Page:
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Security report finds rise in banking Trojans, adware, fewer viruses

Panda Security's 2009 annual report finds banking Trojans and account credential stealers dominating the threat environment.

PandaLabs, the malware research arm of Panda Security, issued its 2009 annual report Tuesday, outlining the continued rise of more sophisticated forms of malware, including banking Trojans targeting account credentials that have far outpaced known viruses in the wild.

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The total number of individual malware samples in Panda's database hit the 40 million mark in 2009. Panda said its research laboratory receives about 55,000 daily samples. Panda researcher Sean-Paul Correll summed up 2009 by calling it the most productive year for malware writers. There were about 25 million new malware strains in 2009 compared to a combined total of 15 million in Panda Security's 20-year history, Correll said in a blog entry announcing the annual report.

Trojans represented 66% of malware -- a sign that automated tools have made creating new Trojan variants fairly easy for attackers. The black market tools are now being sold via subscription models and other formats, helping the less technically savvy person ride the cybercriminal wave.

The PandaLabs 2009 annual report, highlights the growing availability of banking malware kits, which contain increasing functionality, enabling an attacker to control the Trojan and send new instructions. The kits are constantly being tweaked to keep up with bank security measures and create malware that can evade detection. For example, the SilentBanker.D Trojan, discovered in October, can intercept bank transfers and modify account details without the user detecting a problem. Correll said SilentBanker.D was cleverly coded to reside on a victim's computer and falsify online bank statements. The technique enables cybercriminals more time to drain bank accounts. 

Cybersecurity 2010 outlook:

Cybercriminals invest in social networking attacks: The Cisco Annual Security Report highlights the best and worst in the cybercriminal investment portfolio for 2010. 

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Panda's adware category, which includes rogueware and fake antivirus programs, represented 17.6% of all malware. The rogueware brings in about $34 million per month worldwide, according to Panda. The phony antivirus is easily tricking users with security alerts designed to mirror Microsoft's Windows Security Center, when in fact it is really JavaScript code running in the browser. Those behind the fake antivirus programs set up attack websites and use search engine optimization (SEO) techniques to ensure the sites get top-billing in search engine results.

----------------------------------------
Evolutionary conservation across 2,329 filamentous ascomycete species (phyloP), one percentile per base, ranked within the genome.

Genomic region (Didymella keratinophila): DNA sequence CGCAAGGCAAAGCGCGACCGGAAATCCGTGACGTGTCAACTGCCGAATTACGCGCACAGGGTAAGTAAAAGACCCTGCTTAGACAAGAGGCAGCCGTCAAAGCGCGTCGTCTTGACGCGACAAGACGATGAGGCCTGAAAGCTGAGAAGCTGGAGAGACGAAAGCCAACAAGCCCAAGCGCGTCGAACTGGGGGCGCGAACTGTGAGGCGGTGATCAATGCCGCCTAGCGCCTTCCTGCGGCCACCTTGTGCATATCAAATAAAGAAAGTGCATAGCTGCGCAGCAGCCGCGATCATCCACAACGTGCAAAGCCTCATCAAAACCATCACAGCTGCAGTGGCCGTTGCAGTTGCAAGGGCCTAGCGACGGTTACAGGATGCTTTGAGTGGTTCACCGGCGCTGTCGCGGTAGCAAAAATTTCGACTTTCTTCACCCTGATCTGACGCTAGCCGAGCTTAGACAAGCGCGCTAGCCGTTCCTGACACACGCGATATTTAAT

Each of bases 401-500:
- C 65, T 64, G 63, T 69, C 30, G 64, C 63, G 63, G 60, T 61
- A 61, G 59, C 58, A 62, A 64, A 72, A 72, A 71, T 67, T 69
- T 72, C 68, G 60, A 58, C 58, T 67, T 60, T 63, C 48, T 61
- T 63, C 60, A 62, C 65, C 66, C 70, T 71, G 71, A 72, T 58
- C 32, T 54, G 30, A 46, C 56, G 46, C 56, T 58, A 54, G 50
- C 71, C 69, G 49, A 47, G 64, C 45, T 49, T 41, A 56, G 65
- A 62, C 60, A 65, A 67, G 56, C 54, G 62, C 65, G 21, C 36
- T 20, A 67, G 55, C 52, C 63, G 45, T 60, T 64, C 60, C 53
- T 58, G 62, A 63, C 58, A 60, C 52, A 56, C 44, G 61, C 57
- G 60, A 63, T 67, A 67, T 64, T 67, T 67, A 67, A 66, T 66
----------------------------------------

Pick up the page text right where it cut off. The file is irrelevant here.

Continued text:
The websites also try to coax people into paying for fake antivirus to rid their system of non-existent malware. Panda said the most active rogueware in 2009 was a phony program called SystemSecurity, followed by TotalSecurity2009 and System Guard. Correll said the rogueware families use the most aggressive methods to get users to by the software, including locking them out of files and folders.

The final malware categories documented by Panda include viruses at 6.6% of all malware, followed by spyware (5.70%) and worms (3.4%).

Globally, Taiwan, Russia and Poland share the distinction of having the most infections, while the honor of having the least infections goes to computer users in Sweden, Portugal and the Netherlands.

Smartphones remain relatively safe from malware in 2010
In its predictions for 2010, Panda said cell phones will not be a major target of malware. The PC, including Web applications and Web browser plug-ins, remain the attack vector of choice of malware writers.

"The PC is a homogenous platform, with 90% of the world's computers running Windows on Intel, meaning that any new Trojan, worm, etc., has a potential victim pool of 90% of the world's computers," PandaLabs said in its report. "The cell phone environment is much more heterogeneous, with numerous vendors using different hardware and different operating systems."

Even third-party applications on smartphones remain relatively safe as many are not compatible from one cell phone OS to another. Apple, Google, Palm and BlackBerry also screen smartphone applications before making them available to users.

"If people begin to operate financial transactions from their cell phones, then maybe we could talk about a potential breeding ground for cybercrime," Correll said.

Other security experts, including Zulfikar Ramzan, technical director of Symantec Security Response, said the increasing popularity of smartphones, including Apple's iPhone and devices running Google's Android OS, will make them more lucrative targets over time.

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